What is a cardiac consultation at VRC like?

A cardiac consultation at VRC consists of a thorough evaluation of the heart and includes a physical exam, echocardiogram (test that displays real-time heart structure and function imaging), Doppler ultrasound, blood speed studies, and electrocardiogram (test that monitors the heart’s electric activity). At VRC, we utilize state-of-the-art equipment to perform all tests, which are each essential in effectively evaluating your pet’s heart.

Can I be present during my pet’s cardiac examination?

Yes, we encourage you to be with your pet during his or her cardiac consultation. This will help your pet feel calm and comfortable, and also allow you to observe the heart tests being performed. After the exam, please feel free to ask any questions that you may have about the consultation and your pet’s heart health.

Can I pick and choose which cardiac tests are performed on my pet?

No, we perform the same cardiac tests with each consultation. Our carefully selected series of tests are needed to decide the best medical treatment for your pet and to determine whether or not further diagnostic procedures are required.

Are the cardiac tests painful for my pet?

Not at all! All of our tests are completely noninvasive. The ultrasound has a massaging action that is completely painless and our EKG clips are nothing like what is used in human medicine; they are surprisingly comfortable. Your pet will be gently positioned on the side of a towel and will be awake and comforted throughout the entire procedure. The vast majority of pets require no sedation and there are no side effects to these tests. Many patients look forward to their visits with our team and have become close friends with our staff members!

Do the tests leave any bruising or physical marks on my pet?

Not at all! Your pet will look exactly the same and no one would be able to tell that he or she was in the hospital if you don’t tell them. We don’t even need to shave your pet for these tests, as we use alcohol to mat down the hair instead; a completely painless coupling gel is also applied for use during ultrasounds.

Can my pet’s heart condition be treated?

For the most part, if your pet is diagnosed with and treated for heart disease early on, he or she has a good chance at successful symptom management and living a long, healthy life. Once your pet is diagnosed, we have an extensive medical arsenal and will do what we can to provide your pet with a good quality of life for as long as possible. If your pet is diagnosed with a congenital heart defect at birth, surgery may be feasible to correct the condition. Early detection and a personalized treatment plan from a veterinary cardiologist will help manage your pet’s disease and improve his or her overall quality of life. Even advanced heart disease and heart failure may be treatable, so it is never too late for your pet to get a cardiac consultation.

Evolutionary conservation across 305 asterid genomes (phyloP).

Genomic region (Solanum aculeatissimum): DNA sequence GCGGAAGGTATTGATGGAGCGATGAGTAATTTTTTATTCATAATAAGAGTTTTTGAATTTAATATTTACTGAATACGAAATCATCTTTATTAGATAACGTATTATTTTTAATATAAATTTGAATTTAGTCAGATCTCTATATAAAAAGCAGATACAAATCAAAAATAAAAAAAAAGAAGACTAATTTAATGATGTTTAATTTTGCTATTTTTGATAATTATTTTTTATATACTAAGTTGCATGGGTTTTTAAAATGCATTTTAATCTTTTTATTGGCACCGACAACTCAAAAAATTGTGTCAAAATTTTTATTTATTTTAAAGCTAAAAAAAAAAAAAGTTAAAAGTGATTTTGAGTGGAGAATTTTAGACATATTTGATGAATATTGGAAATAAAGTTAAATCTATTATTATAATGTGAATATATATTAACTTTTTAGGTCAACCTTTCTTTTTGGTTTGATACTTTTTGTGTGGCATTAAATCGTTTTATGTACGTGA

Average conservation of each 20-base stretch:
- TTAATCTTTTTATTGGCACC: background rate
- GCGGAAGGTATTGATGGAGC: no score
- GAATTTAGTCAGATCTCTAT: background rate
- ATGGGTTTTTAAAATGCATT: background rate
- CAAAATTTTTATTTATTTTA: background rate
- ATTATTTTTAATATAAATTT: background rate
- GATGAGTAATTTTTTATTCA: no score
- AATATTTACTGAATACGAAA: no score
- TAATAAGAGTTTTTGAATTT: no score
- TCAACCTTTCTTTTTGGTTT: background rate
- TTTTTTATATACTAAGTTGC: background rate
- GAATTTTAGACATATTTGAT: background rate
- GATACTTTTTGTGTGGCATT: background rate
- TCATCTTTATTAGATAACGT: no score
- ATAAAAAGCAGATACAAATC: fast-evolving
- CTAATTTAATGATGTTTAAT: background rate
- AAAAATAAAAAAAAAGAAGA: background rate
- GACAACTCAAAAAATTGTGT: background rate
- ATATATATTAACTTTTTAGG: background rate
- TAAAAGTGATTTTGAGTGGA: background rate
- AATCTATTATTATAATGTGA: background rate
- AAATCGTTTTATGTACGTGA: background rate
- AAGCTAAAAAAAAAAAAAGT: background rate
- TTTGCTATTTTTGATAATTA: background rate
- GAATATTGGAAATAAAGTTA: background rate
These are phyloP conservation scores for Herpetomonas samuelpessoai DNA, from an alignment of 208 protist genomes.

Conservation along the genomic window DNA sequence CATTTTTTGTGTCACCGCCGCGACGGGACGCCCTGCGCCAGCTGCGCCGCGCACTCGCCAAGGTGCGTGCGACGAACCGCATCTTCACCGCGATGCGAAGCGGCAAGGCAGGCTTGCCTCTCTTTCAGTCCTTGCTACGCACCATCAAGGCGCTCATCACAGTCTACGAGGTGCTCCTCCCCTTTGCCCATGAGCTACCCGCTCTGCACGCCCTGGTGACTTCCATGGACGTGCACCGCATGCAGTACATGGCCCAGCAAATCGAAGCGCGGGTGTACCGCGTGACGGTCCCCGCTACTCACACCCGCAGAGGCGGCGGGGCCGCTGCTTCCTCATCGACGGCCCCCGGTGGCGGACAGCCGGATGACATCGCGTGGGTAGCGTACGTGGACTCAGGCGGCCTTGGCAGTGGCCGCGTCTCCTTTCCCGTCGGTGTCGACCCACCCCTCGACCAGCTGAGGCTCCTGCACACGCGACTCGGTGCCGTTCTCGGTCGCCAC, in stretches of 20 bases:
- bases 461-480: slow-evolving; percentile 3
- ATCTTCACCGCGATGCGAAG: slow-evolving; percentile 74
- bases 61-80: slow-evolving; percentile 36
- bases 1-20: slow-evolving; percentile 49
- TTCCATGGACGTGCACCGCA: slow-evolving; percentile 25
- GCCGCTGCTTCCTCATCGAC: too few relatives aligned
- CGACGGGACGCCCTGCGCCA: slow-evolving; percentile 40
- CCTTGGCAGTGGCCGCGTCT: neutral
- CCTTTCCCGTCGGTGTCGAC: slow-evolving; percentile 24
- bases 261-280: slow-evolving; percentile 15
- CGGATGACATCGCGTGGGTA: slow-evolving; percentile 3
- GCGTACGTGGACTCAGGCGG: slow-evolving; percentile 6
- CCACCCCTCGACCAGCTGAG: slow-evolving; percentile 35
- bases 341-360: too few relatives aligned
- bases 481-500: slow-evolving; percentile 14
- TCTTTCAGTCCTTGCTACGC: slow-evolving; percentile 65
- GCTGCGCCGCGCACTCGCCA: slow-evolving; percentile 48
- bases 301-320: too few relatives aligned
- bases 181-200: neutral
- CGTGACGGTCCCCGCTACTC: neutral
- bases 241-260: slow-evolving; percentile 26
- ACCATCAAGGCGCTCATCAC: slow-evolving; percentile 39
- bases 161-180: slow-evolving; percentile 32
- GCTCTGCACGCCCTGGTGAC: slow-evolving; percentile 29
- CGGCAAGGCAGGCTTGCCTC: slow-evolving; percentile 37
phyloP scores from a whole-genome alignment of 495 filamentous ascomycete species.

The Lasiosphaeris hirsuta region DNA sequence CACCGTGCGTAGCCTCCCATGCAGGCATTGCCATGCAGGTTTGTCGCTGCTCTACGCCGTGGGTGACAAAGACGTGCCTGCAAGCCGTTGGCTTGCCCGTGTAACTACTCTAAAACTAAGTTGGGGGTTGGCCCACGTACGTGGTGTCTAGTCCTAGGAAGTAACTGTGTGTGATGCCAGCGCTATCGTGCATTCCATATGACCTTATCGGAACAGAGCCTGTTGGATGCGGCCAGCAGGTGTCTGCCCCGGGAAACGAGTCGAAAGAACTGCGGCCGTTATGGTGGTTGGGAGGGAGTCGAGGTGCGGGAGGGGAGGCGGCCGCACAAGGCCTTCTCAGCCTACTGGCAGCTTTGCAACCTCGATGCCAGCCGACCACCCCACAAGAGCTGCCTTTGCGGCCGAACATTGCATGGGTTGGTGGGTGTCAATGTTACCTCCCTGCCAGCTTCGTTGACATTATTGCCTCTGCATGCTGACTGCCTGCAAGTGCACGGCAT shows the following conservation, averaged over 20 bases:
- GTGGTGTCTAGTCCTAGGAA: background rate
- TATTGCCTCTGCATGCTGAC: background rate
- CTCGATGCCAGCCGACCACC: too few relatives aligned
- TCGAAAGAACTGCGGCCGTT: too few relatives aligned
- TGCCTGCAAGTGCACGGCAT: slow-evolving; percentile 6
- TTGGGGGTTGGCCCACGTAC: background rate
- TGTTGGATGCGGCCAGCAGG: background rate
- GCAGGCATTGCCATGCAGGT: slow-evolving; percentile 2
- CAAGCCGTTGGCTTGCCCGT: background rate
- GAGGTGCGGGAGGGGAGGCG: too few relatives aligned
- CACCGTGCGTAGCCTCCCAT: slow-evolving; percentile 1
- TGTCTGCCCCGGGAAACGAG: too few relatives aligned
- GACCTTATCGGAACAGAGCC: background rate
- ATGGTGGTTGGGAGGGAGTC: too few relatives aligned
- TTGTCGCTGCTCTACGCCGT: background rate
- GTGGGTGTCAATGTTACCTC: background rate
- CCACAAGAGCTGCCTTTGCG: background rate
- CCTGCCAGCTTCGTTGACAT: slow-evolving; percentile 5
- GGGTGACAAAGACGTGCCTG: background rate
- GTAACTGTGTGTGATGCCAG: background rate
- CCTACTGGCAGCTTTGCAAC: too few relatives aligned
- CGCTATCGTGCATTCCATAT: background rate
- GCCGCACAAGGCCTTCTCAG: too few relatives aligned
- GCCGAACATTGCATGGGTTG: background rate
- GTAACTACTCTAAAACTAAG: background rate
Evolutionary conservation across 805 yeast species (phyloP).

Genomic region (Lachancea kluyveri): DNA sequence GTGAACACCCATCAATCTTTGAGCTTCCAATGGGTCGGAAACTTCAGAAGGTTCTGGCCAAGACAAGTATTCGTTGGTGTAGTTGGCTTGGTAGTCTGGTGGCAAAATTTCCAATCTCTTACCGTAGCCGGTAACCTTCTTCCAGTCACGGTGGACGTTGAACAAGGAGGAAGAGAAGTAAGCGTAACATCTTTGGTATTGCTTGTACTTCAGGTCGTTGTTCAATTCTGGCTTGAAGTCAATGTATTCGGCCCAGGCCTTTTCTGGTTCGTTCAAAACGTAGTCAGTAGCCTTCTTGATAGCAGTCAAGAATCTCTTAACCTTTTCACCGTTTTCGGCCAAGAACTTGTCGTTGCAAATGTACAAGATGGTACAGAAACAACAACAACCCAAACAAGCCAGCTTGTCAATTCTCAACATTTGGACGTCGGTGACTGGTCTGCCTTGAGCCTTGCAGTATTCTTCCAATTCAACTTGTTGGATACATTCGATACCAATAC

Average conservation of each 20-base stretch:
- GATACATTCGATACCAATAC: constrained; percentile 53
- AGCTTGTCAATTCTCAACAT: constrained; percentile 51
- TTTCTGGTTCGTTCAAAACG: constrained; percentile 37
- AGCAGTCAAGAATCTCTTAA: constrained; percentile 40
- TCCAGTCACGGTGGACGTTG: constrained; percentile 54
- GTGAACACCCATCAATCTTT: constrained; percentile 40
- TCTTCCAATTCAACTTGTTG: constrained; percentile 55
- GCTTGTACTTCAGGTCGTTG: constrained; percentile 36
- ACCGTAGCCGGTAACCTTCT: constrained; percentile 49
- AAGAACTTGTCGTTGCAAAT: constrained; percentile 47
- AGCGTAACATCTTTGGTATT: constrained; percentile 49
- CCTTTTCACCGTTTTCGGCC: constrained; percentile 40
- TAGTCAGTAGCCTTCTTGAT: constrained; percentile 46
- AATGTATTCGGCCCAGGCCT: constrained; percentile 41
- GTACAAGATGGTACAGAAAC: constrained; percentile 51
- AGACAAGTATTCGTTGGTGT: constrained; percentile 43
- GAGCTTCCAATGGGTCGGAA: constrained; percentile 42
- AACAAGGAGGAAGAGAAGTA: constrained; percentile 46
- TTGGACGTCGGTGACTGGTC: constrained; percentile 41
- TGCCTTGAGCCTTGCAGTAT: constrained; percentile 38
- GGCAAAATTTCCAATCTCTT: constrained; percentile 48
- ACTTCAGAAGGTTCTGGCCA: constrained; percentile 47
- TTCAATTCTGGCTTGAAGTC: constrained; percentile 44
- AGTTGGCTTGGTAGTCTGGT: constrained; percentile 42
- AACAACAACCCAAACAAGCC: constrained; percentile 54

You have recommended that my pet take medication. How do I fill this prescription?

At the end of the exam, the drugs that your pet needs can be dispensed at VRC.  In many cases, your prescription can be filled at almost any pharmacy, so please feel free to price shop; however, a popular cardiac drug called VetMedin must be filled at a veterinary source. You can also utilize our online pharmacy with Vets First Choice for hundreds of guaranteed products and convenient shipping right to your home.

Frequently Asked Questions: Surgery

Surgery at VRC


Why do I fast my pet if surgery is not scheduled for the same day?

We ask that you fast your pet in the event that additional diagnostics need to take place. When your pet has eaten, it can sometimes change the results of a test so to get the most accurate information possible, fasting may be necessary even if your pet is not having surgery that day.

Will my pet experience discomfort before, during, or after their surgical procedure?

The level of discomfort your pet may experience all depends on the type of procedure that is taking place. For minor procedures, there may be little to no pain involved. For more advanced procedures, there may be some discomfort. However, we are very proactive about using medications to relieve pain and discomfort for your pet. When necessary, we provide medication before, during, and after the procedure that will allow your pet to feel comfortable and safe.